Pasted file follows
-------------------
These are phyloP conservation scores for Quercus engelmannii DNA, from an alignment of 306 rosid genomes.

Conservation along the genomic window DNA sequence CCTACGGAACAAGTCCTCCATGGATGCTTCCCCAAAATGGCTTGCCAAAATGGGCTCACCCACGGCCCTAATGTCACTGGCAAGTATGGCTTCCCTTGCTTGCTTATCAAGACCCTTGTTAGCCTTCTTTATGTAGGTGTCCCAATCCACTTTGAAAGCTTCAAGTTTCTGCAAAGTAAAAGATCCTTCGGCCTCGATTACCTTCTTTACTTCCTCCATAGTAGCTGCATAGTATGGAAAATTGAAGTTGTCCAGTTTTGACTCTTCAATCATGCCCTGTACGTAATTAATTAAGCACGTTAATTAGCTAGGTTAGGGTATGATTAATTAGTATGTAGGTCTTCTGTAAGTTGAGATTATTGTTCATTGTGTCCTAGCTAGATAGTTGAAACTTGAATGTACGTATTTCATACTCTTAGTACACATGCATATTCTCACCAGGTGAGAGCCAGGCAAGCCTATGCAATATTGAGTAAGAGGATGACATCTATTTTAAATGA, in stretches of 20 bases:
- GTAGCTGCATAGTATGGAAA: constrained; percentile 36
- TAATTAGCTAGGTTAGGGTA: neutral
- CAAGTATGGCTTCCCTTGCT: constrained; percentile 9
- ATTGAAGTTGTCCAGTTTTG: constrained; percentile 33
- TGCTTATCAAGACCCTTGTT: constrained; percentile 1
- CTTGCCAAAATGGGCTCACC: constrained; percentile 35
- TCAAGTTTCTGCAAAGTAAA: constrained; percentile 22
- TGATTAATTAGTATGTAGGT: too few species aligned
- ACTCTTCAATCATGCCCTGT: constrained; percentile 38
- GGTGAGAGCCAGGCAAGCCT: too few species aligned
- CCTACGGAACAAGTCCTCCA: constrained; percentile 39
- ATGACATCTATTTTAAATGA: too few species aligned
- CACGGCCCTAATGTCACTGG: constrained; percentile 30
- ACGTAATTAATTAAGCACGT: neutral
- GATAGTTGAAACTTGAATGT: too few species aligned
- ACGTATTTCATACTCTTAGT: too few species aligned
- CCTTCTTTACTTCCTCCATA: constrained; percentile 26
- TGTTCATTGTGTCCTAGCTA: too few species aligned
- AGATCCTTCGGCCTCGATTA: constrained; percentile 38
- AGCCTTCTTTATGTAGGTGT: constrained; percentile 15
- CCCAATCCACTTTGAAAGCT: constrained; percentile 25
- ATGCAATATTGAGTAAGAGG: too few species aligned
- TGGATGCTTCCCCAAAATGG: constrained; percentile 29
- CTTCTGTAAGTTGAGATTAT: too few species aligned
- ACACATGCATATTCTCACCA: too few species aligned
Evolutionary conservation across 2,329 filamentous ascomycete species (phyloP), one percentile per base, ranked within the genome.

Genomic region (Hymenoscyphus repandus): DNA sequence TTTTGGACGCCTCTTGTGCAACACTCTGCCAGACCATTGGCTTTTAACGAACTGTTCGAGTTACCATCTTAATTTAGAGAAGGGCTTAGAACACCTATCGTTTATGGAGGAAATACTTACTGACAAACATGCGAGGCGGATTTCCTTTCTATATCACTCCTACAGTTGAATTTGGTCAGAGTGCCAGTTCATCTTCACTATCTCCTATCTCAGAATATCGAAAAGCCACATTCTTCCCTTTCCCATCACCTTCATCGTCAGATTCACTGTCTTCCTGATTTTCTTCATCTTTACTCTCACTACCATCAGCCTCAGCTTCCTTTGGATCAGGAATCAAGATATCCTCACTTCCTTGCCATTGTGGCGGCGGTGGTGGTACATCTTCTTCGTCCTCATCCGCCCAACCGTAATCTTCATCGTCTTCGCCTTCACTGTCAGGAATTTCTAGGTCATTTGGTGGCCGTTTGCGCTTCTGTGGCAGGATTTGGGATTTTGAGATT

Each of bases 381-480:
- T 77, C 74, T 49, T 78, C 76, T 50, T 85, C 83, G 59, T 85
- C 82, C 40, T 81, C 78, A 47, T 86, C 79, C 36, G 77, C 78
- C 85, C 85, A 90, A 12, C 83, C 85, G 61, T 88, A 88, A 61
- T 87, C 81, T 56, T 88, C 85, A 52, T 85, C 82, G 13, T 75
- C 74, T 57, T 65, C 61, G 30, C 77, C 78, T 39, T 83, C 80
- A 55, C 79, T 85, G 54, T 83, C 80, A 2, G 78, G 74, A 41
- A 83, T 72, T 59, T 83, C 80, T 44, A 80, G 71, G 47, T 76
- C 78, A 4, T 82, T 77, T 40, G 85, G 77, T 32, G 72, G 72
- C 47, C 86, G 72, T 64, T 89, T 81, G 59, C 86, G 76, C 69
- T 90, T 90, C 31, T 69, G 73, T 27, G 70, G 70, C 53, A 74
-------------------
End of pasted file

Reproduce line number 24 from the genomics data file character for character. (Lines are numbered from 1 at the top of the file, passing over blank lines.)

- ATGCAATATTGAGTAAGAGG: too few species aligned